many, many christmases ago, i received a cassette tape from my nana called “it’s christmas time, again.” it featured four stories (two to a side); the first story starred talking squirrels discussing the meaning of christmas, the second one is about the origins of the hymn “o little town of bethlehem.” i don’t know the two stories on side b as well as the ones on side a, because, to listen to them, i would have to get out of bed and flip the tape and usually i was asleep by the time the squirrels were done discussing jesus’ birthday. i don’t know how old i was when i received this tape, but — cassettes were the popular audio medium and talking squirrels seemed plausible, so probably pretty young.
i still have the tape — in my tiniest ikea storage box of “sentimental items” — though i don’t have any type of cassette player. not like that matters — i know all the squirrel dialogue by heart. the main thrust of the squirrel story is this: grandson squirrel is in his first winter in the forest and comes across a house with a christmas tree inside (“a tree inside the human’s tree”) and wants to know… “those lights and those shiny things… gramps, what is all this?” gramps explains that the people are celebrating a birthday and that, even though the person whose birthday it is is not there, that “they give gifts to each other to help keep the christmas spirit alive.”
despite listening to this tape oh, one thousand times, christmas has always been too much about the gifts for me and not enough about the christmas spirit. when i was younger, naturally, it was about how many gifts, calling my best friend as soon as all the presents were unwrapped to compare gifts and finding homes in my bedroom for all my new things (always the curator, making sure my old things were set aside for donation). in the past decade, as i’ve become an adult in my own space and embraced minimalism as a lifestyle, christmas has still been about the gifts — that is, about not getting gifts and, when we inevitably got gifts anyways, the stress of it all in a small home.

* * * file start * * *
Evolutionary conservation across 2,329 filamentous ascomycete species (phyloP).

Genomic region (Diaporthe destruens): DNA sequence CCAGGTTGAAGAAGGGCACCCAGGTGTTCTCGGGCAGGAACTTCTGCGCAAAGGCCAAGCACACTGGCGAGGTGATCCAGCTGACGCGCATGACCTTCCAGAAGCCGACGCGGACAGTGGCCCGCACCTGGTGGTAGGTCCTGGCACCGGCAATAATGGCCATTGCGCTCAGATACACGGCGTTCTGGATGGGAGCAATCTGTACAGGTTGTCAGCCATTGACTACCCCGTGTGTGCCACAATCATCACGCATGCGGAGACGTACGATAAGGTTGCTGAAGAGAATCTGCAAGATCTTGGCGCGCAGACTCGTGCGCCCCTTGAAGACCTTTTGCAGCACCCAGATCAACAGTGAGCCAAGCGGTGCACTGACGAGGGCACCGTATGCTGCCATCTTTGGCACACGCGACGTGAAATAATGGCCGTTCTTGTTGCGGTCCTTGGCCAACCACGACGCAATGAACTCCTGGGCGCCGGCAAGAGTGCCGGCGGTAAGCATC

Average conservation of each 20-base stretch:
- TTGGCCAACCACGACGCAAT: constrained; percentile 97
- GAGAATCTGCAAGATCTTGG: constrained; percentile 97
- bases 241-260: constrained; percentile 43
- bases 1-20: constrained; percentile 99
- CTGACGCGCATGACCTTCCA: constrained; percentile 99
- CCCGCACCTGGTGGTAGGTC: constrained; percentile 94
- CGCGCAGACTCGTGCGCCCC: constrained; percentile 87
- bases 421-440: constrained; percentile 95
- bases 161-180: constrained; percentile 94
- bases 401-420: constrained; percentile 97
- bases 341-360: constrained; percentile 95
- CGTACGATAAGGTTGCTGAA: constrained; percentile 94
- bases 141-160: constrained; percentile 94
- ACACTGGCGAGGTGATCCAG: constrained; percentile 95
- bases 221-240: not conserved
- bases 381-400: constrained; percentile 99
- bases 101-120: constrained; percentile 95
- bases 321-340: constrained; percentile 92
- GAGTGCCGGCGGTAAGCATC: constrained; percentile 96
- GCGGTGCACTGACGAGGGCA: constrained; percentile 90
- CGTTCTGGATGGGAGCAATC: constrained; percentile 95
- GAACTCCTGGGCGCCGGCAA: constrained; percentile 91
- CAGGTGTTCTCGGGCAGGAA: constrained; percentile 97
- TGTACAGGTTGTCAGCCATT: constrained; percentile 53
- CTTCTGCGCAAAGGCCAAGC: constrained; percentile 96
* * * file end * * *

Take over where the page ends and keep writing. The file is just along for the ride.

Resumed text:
over the years, i have tried all the tactics that fellow minimalists recommend — communicating with friends and family well in advance, asking for experiences over things, asking for consumables over things, asking for one big thing that many people can contribute to, gifting like you would like to be gifted, writing a blog about living in a small space — i mean, you can’t get more to-the-point than that. last year, after spending all of november and december playing the minsgame and purging our home of over 650 excess things, we still received over 100 new things for christmas and our december birthdays. in my minsgame wrap-up post, i cited stockings as the biggest offender and swore off stockings for 2017, should our west coast move not pan out. first world problems, but it really was so frustrating to spend boxing day combing through new things and sorting them into garbage/donate/keep piles or holding up something you already owned and liked and knowing that, in order to keep something new and have your space still function, you would have to get rid of it. our space really was that small and, at the time, it felt like no one respected our wishes for no gifts. i got stomach cramps on christmas day and it wasn’t from too much turkey.
well, here we are on the west coast and i don’t know if it’s the 4,000 km between us and the gift-givers or if it’s the extra 377 square feet of living space or if it’s just age/perspective, but i feel much more at peace with christmas this year — gifts or no gifts. meditating on the message of the squirrel story — that people give gifts to help keep the christmas spirit alive — i feel good about a couple of gifts this year, should they happen to be under the tree, but i also won’t miss a beat if they’re not. gifts aren’t really what we do to help keep the christmas spirit alive (i’m looking forward to the light displays at the butchart gardens and watching a charlie brown christmas with frankie for the first time way more than i’m looking forward to opening presents), but i’ve accepted that gifts are the epitome of the christmas spirit for others and that to be a big grinch about gifts ruins christmas for them, just as much as getting a bunch of gifts ruins christmas for me.
i feel like i have spent nearly ten years struggling to arrive at this place, where the first christmas carols on the radio or the first gift guides arriving in the mail don’t coincide with the beginnings of something that feels faintly like heartburn. if you’re new to minimalism or in a mental space where christmas gifts stress you out, i’d encourage you to do all the things that are recommended widely — communicate with your family, value experiences over things, stress quality over quantity — and then get over it if you get a bunch of gifts anyways. focus on what keeps the meaning of christmas alive for you — chances are it’s not gifts — and let others do as they will. if all else fails, you can always move to an opposite coast; that’ll help manage the number of stocking stuffers, at least.